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How much fruit per day is okay? Too much fruit can be a concern for those trying to lose weight on low carb or diabetics controlling insulin with diet.
How much fruit per day is okay?
One of the most conflicting nutrition topics is “How much fruit per day for weight loss or diabetics?”
The short answer: it depends.
Nearly everybody can and perhaps should eat at least a tiny portion of fruit per day. However, there are some people who may want to avoid fruit altogether. If you are on a medically-supervised ketogenic diet, you may want to avoid fruit. That’s because ketogenic diets are very low in carbohydrates. The only source of carbohydrates are often from cruciferous low-starch vegetables. Ketogenic diets may help in the treatment of cancer and seizure disorders.
How much fruit per day if you are obese, a type 2 diabetic, or have high-blood sugar? You may want to avoid fruit until weight and blood sugar levels have normalized. Or, limit fruit to only low carb berries in small quantities (less than 1/4 cup).
Why You May Need to Limit Fruit Intake
The excess sugar in fruit, fructose (also some sucrose and glucose), goes to the liver. The excess carbon in fructose is converted into triglycerides, a dangerous type of fat in the bloodstream. So, if you don’t burn off that big bowl of fruit salad, the excess sugar will end up being stored around your major organs in your midsection. This type of fat, visceral fat, aka abdominal fat, is the most dangerous to have.
Because of poor blood circulation, many people with obesity are not able to walk enough (let alone run) in order to burn all the sugar from eating fruit. That’s why certain populations with high blood sugar may want to be strict about how much fruit per day they consume.
For Healthy People, Some Fruit is Fine
Even people with healthy weight and blood sugar levels should moderate fruit intake. But fruit may not elevate blood sugar levels as much as some people may think. The crucial thing to remember is if you love fruit and believe it’s healthy to eat, then you need to limit all other sugar intake. The average serving of fruit sugar ranks very low on the Glycemic Index (approximately 20). By contrast, sucrose (white table sugar) ranks in the 60s (out of 100; the higher the score, the more potential to raise blood sugar levels).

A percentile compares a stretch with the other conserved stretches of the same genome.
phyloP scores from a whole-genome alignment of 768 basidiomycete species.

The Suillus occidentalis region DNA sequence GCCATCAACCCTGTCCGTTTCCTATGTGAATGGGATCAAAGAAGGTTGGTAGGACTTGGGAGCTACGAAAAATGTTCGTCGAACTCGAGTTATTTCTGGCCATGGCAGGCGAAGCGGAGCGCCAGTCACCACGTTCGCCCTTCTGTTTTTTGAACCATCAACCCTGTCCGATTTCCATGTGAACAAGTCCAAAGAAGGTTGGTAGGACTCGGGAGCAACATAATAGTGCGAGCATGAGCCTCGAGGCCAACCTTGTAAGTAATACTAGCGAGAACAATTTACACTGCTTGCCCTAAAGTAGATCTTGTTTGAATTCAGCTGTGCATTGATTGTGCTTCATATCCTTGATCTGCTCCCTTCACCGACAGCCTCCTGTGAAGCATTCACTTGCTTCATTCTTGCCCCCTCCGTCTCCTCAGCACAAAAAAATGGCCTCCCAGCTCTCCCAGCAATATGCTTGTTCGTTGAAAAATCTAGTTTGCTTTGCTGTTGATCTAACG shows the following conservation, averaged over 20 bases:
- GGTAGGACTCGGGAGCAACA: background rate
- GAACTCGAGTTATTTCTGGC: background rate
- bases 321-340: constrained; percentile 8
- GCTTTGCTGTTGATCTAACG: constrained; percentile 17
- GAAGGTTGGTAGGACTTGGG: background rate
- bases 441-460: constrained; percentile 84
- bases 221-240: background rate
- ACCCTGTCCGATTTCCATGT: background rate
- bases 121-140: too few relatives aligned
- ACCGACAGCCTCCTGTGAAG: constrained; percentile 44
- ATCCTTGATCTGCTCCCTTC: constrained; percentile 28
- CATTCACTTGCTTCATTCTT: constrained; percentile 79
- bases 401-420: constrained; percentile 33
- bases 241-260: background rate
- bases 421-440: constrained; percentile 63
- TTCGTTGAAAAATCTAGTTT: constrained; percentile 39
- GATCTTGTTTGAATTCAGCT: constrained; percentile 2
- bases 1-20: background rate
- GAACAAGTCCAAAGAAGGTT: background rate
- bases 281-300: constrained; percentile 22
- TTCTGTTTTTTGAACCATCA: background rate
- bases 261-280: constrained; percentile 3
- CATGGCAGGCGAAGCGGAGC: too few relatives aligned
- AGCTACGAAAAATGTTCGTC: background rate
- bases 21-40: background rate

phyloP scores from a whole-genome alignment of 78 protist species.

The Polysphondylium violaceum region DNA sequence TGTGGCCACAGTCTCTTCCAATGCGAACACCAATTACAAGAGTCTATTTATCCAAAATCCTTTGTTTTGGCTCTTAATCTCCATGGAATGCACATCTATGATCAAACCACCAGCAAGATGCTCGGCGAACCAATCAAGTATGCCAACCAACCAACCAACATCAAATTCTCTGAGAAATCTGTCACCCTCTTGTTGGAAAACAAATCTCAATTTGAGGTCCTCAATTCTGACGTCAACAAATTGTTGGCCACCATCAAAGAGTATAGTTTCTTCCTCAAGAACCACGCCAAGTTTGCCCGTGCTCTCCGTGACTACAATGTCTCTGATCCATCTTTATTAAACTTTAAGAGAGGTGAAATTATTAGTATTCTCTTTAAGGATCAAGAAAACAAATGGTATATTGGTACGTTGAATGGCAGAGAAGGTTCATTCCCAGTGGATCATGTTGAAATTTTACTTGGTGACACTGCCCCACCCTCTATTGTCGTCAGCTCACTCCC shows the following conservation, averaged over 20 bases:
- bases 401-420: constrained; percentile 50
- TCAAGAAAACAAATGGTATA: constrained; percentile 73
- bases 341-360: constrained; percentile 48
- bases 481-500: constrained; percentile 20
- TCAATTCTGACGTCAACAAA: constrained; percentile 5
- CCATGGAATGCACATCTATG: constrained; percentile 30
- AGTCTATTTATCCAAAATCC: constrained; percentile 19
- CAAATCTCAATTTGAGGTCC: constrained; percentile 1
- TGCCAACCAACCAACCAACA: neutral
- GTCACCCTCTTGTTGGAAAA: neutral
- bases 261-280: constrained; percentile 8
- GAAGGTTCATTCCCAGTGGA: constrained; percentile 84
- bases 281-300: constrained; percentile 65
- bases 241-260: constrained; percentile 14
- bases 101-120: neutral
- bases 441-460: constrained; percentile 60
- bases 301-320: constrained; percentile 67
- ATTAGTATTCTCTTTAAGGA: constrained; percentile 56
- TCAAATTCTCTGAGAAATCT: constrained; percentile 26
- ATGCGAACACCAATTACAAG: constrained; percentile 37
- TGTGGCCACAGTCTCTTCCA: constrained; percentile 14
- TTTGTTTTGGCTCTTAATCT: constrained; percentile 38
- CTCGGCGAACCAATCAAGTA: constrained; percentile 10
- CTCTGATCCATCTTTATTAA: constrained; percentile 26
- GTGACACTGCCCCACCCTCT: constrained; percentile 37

Processed Fructose is the Real Problem
Remember, in theory, excess fructose is converted into triglycerides. High triglycerides in the blood can lead to heart disease and diabetes (a reason why people who have type 2 diabetes may want to avoid fruit.) But eating a small amount of ‘smart fruits’ (we’ll get to those soon) likely has very little or no effect on blood sugar.
The real problem with fructose, other than eating a huge portion of it in the form of a fruit salad at a buffet, is industrial fructose. You probably know industrial fructose by the name, high fructose or high fructose corn syrup (HFCS).
HFCS consumption can lead to many metabolic disorders, according to numerous studies, such as this one published in the Journal of Nutrition. All-natural, organic fruit contains fiber and health-protective antioxidants. So even if you eat a small piece of fruit that has, say 20 grams of carbs, the fiber will negate some of the total net carbs. But HFCS has no fiber. It’s chemical nature can even disrupt the hormones that signal our brain that we’ve had enough to eat.
The hormone leptin signals that we’ve had enough to eat. HFCS lowers leptin levels. And the hormone ghrelin does the opposite, it sends us a signal that we’re hungry. Guess what HFCS does? That’s right, it raises ghrelin levels.
If you’re going to eat fruits, which ones should you eat?
Your diet should consist of lots of foods that have a high “Oxygen Reduction Absorption Capacity” (ORAC). This simply means that a food that has a high ORAC score is a powerful antioxidant. You can eat foods with the highest ORAC scores that don’t include fruit, if you want to limit your intake. The highest ranking fruits on the ORAC chart (according to this chart; different charts may show slightly different values) are:
- Acai berry
- Cocoa powder, no sugar added (cacao; yes, technically it’s a fruit)
- Clove, clove powder
- Maqui berry
- Goji berries
As you can see, the most popular fruits (apples, bananas, watermelon, blueberries) do not contain the highest level of antioxidants. Popular fruits rank toward the bottom of the ORAC chart, which doesn’t mean they are bad for you. It does mean, however, that if you want to limit the total amount of sugars in your diet, but do have the conviction that eating some fruit is good for you, you may as well eat fruits that have the highest amount of antioxidants. That is, if you can find maqui berries at your local grocery store.
The question, “How much fruit per day is okay?” is not a one-size-fits-all-answer. But, like all other things in life, moderation is often the best path (unless for medical reasons, you need to restrict your carb intake).